In this context, it is not healthy in any society if the expression of non-violent opinions leads to indictments and convictions. This is why I am very pleased that the parliament will soon be working on amending article 301 of the penal Code. Article 301 and other similar provisions need to be brought in line with European standards.

Freedom of expression is essential for the functioning of democracies. And so is the existence of a true, multi-party system. The same way democracy is put at risk when people are convicted for expressing their views, democracy is threatened when conflicts, suspicion and intolerance between political parties risk replacing democratic debates.

I understand the importance for Turkish society of the current debate on secularism. In various periods of their recent history, EU Member States have also gone through such debates. But each of them found its own internal compromise. I hope Turkey will do the same. Therefore, do not expect the European Commission to take a position or to impose standards on issues such as the headscarf – because the EU has none. The only crucial principle that it is essential to defend is tolerance for each other's beliefs and opinions – in this case, the free choice of every woman, whatever her belief or opinion.

The European Commission is following the latest developments with utmost attention, as is its obligation within the context of the EU accession process. Turkey needs to devote all its energies to pursuing long-awaited reforms, and I believe should not be distracted from this goal. It is essential for Turkey's own development and modernisation.

Turkish citizens have shown they are in favour of a reform agenda. This opens the way for further progress in the accession negotiations.

Our main challenge now is to keep the momentum going. I was very happy to hear today from the President and the Prime Minister that the accession process remains a priority. The European Commission fully supports this strong commitment and looks forward to further progress soon.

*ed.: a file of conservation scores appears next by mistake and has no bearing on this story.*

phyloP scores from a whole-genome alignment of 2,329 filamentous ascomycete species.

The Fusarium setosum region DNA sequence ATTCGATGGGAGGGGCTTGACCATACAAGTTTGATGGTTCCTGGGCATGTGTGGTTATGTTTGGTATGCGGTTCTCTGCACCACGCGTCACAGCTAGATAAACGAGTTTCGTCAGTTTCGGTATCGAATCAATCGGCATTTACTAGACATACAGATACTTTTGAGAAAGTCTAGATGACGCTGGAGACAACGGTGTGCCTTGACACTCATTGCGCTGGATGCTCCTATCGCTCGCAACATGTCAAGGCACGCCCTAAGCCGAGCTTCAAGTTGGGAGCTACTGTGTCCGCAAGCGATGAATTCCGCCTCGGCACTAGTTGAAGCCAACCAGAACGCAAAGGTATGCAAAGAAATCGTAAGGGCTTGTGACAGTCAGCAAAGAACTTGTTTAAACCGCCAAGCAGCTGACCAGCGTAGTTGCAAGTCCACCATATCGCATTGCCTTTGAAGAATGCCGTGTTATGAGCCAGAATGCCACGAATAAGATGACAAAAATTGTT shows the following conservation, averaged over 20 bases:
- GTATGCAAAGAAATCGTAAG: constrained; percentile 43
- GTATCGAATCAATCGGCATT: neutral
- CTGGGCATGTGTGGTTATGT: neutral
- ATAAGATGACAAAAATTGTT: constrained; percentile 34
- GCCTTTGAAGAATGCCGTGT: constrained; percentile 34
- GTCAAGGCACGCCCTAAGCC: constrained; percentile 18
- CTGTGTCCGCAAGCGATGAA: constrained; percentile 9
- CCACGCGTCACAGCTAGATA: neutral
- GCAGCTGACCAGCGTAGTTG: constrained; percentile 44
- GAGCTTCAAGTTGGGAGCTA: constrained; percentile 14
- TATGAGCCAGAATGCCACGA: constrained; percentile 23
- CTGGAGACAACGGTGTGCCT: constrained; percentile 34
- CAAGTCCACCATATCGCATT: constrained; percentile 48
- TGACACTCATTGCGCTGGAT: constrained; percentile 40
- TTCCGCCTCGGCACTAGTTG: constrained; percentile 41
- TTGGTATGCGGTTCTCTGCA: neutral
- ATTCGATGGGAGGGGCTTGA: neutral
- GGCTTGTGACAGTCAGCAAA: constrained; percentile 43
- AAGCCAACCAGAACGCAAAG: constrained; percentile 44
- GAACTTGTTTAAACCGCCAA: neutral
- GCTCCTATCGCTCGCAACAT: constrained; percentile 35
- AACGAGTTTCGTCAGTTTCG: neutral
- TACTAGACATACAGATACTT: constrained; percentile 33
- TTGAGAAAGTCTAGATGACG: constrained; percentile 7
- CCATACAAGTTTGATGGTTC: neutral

It is essential that the reforms build on a broad national dialogue encompassing society at large. This is where you, the distinguished members of the Turkish Grand National Assembly, have a historic responsibility.

It is all the more important since the pace of negotiations will depend first and foremost on Turkey's own progress in these reforms. This is the underpinning principle of the enlargement policy of the EU. We are all aware of the overall political realities in EU Member States, but we should seek to avoid fuelling them with further reasons for unnecessary delays.

Let me now turn to the problems of the Southeast. The Commission fully understands the reality of the terrorist threat in Turkey. Over the years, terrorist attacks have led to numerous casualties and injuries, spreading despair within the families of civilians, conscripts, gendarme and police. My thoughts and sympathies are with the families of all the victims of terrorism. We stand together with Turkey in the fight against terrorism. PKK Kongra Gel is a terrorist organisation and is listed as such in the EU list of terrorist organisations. There should be no misunderstanding about this. We should and we will strengthen our cooperation in the fight against terrorism.

Having said that, the problems of the Southeast need to be addressed through a comprehensive strategy. It should combine efforts for the socio-economic development of the region, and ensure cultural and political rights for Turkish citizens of Kurdish origin. I know that the Government is working on a plan in this direction and I look forward to hearing the details about it as soon as possible.

I come now to the Cyprus issue. The search for a settlement in Cyprus is a historical and political obligation. After Berlin, Nicosia is burdened with the last dividing wall in Europe. A settlement in Cyprus would generate tangible benefits for Turkey’s accession process. It is in our common interest to see a reunification of the island and the end of this 40-year-old conflict on European soil. Such division is unacceptable within the European Union.

A new opportunity has been created following the elections in Cyprus. I trust that Turkey will remain fully committed to supporting efforts to reach a comprehensive settlement, under the auspices of the UN. The opening last week of the Ledra street crossing in Nicosia is a good omen. I am confident that Turkey will put all its weight behind a solution that respects the rights of all citizens on the island. The opportunity that we have this year might not return.